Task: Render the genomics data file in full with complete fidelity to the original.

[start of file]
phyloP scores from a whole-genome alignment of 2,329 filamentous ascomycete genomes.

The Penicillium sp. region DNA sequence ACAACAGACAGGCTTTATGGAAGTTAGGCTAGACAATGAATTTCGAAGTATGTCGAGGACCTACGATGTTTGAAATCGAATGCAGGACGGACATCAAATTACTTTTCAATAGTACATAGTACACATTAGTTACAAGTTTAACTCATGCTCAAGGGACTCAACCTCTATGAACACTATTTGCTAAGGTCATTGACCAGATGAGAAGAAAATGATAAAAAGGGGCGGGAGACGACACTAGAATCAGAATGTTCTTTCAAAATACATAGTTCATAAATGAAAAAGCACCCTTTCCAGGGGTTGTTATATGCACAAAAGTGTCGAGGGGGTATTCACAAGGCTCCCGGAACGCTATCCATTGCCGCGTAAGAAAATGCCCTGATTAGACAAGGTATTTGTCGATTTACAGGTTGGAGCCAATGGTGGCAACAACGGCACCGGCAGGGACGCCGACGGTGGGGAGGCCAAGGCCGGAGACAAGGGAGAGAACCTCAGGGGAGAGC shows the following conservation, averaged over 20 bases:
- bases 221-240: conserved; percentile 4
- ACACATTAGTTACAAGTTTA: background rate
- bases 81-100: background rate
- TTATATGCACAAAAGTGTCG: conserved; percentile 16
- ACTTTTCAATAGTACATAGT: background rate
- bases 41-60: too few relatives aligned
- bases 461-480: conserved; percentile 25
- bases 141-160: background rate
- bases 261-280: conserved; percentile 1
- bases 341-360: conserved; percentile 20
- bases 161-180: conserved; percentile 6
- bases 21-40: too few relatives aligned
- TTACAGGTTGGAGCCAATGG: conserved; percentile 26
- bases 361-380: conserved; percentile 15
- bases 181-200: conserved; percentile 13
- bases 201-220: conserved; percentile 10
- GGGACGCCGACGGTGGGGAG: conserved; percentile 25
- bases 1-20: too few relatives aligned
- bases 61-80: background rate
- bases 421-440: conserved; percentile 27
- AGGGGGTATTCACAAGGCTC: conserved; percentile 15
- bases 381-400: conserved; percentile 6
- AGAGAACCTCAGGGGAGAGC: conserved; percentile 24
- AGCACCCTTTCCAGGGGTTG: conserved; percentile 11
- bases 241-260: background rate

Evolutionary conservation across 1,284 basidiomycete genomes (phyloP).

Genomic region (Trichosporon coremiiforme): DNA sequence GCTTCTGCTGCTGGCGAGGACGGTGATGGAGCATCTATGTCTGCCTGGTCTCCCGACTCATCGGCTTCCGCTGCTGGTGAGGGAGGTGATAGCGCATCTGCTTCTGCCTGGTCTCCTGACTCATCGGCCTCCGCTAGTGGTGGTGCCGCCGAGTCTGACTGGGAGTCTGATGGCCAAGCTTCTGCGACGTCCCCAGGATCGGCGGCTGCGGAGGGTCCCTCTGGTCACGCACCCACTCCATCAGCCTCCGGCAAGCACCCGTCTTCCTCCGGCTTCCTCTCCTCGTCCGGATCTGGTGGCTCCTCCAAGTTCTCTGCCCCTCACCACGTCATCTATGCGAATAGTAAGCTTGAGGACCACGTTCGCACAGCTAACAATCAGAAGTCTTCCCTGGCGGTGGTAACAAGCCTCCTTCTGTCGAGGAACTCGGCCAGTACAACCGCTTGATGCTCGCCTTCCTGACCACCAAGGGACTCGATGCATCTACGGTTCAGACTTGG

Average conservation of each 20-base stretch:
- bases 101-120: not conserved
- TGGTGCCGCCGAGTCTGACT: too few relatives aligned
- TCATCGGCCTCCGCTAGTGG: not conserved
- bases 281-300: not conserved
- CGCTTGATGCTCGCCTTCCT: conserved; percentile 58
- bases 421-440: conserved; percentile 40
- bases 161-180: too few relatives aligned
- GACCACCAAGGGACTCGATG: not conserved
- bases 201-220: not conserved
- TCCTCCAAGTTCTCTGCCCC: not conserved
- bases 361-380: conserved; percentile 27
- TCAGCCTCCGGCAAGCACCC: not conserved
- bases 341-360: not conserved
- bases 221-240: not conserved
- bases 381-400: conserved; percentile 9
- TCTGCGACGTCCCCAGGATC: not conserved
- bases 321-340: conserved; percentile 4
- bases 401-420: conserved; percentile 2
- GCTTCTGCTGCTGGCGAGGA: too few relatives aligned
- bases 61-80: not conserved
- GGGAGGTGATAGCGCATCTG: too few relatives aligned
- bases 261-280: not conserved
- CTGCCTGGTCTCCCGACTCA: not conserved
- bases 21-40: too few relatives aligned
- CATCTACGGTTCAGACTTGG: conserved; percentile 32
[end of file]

phyloP scores from a whole-genome alignment of 2,329 filamentous ascomycete genomes.

The Penicillium sp. region DNA sequence ACAACAGACAGGCTTTATGGAAGTTAGGCTAGACAATGAATTTCGAAGTATGTCGAGGACCTACGATGTTTGAAATCGAATGCAGGACGGACATCAAATTACTTTTCAATAGTACATAGTACACATTAGTTACAAGTTTAACTCATGCTCAAGGGACTCAACCTCTATGAACACTATTTGCTAAGGTCATTGACCAGATGAGAAGAAAATGATAAAAAGGGGCGGGAGACGACACTAGAATCAGAATGTTCTTTCAAAATACATAGTTCATAAATGAAAAAGCACCCTTTCCAGGGGTTGTTATATGCACAAAAGTGTCGAGGGGGTATTCACAAGGCTCCCGGAACGCTATCCATTGCCGCGTAAGAAAATGCCCTGATTAGACAAGGTATTTGTCGATTTACAGGTTGGAGCCAATGGTGGCAACAACGGCACCGGCAGGGACGCCGACGGTGGGGAGGCCAAGGCCGGAGACAAGGGAGAGAACCTCAGGGGAGAGC shows the following conservation, averaged over 20 bases:
- bases 221-240: conserved; percentile 4
- ACACATTAGTTACAAGTTTA: background rate
- bases 81-100: background rate
- TTATATGCACAAAAGTGTCG: conserved; percentile 16
- ACTTTTCAATAGTACATAGT: background rate
- bases 41-60: too few relatives aligned
- bases 461-480: conserved; percentile 25
- bases 141-160: background rate
- bases 261-280: conserved; percentile 1
- bases 341-360: conserved; percentile 20
- bases 161-180: conserved; percentile 6
- bases 21-40: too few relatives aligned
- TTACAGGTTGGAGCCAATGG: conserved; percentile 26
- bases 361-380: conserved; percentile 15
- bases 181-200: conserved; percentile 13
- bases 201-220: conserved; percentile 10
- GGGACGCCGACGGTGGGGAG: conserved; percentile 25
- bases 1-20: too few relatives aligned
- bases 61-80: background rate
- bases 421-440: conserved; percentile 27
- AGGGGGTATTCACAAGGCTC: conserved; percentile 15
- bases 381-400: conserved; percentile 6
- AGAGAACCTCAGGGGAGAGC: conserved; percentile 24
- AGCACCCTTTCCAGGGGTTG: conserved; percentile 11
- bases 241-260: background rate

Evolutionary conservation across 1,284 basidiomycete genomes (phyloP).

Genomic region (Trichosporon coremiiforme): DNA sequence GCTTCTGCTGCTGGCGAGGACGGTGATGGAGCATCTATGTCTGCCTGGTCTCCCGACTCATCGGCTTCCGCTGCTGGTGAGGGAGGTGATAGCGCATCTGCTTCTGCCTGGTCTCCTGACTCATCGGCCTCCGCTAGTGGTGGTGCCGCCGAGTCTGACTGGGAGTCTGATGGCCAAGCTTCTGCGACGTCCCCAGGATCGGCGGCTGCGGAGGGTCCCTCTGGTCACGCACCCACTCCATCAGCCTCCGGCAAGCACCCGTCTTCCTCCGGCTTCCTCTCCTCGTCCGGATCTGGTGGCTCCTCCAAGTTCTCTGCCCCTCACCACGTCATCTATGCGAATAGTAAGCTTGAGGACCACGTTCGCACAGCTAACAATCAGAAGTCTTCCCTGGCGGTGGTAACAAGCCTCCTTCTGTCGAGGAACTCGGCCAGTACAACCGCTTGATGCTCGCCTTCCTGACCACCAAGGGACTCGATGCATCTACGGTTCAGACTTGG

Average conservation of each 20-base stretch:
- bases 101-120: not conserved
- TGGTGCCGCCGAGTCTGACT: too few relatives aligned
- TCATCGGCCTCCGCTAGTGG: not conserved
- bases 281-300: not conserved
- CGCTTGATGCTCGCCTTCCT: conserved; percentile 58
- bases 421-440: conserved; percentile 40
- bases 161-180: too few relatives aligned
- GACCACCAAGGGACTCGATG: not conserved
- bases 201-220: not conserved
- TCCTCCAAGTTCTCTGCCCC: not conserved
- bases 361-380: conserved; percentile 27
- TCAGCCTCCGGCAAGCACCC: not conserved
- bases 341-360: not conserved
- bases 221-240: not conserved
- bases 381-400: conserved; percentile 9
- TCTGCGACGTCCCCAGGATC: not conserved
- bases 321-340: conserved; percentile 4
- bases 401-420: conserved; percentile 2
- GCTTCTGCTGCTGGCGAGGA: too few relatives aligned
- bases 61-80: not conserved
- GGGAGGTGATAGCGCATCTG: too few relatives aligned
- bases 261-280: not conserved
- CTGCCTGGTCTCCCGACTCA: not conserved
- bases 21-40: too few relatives aligned
- CATCTACGGTTCAGACTTGG: conserved; percentile 32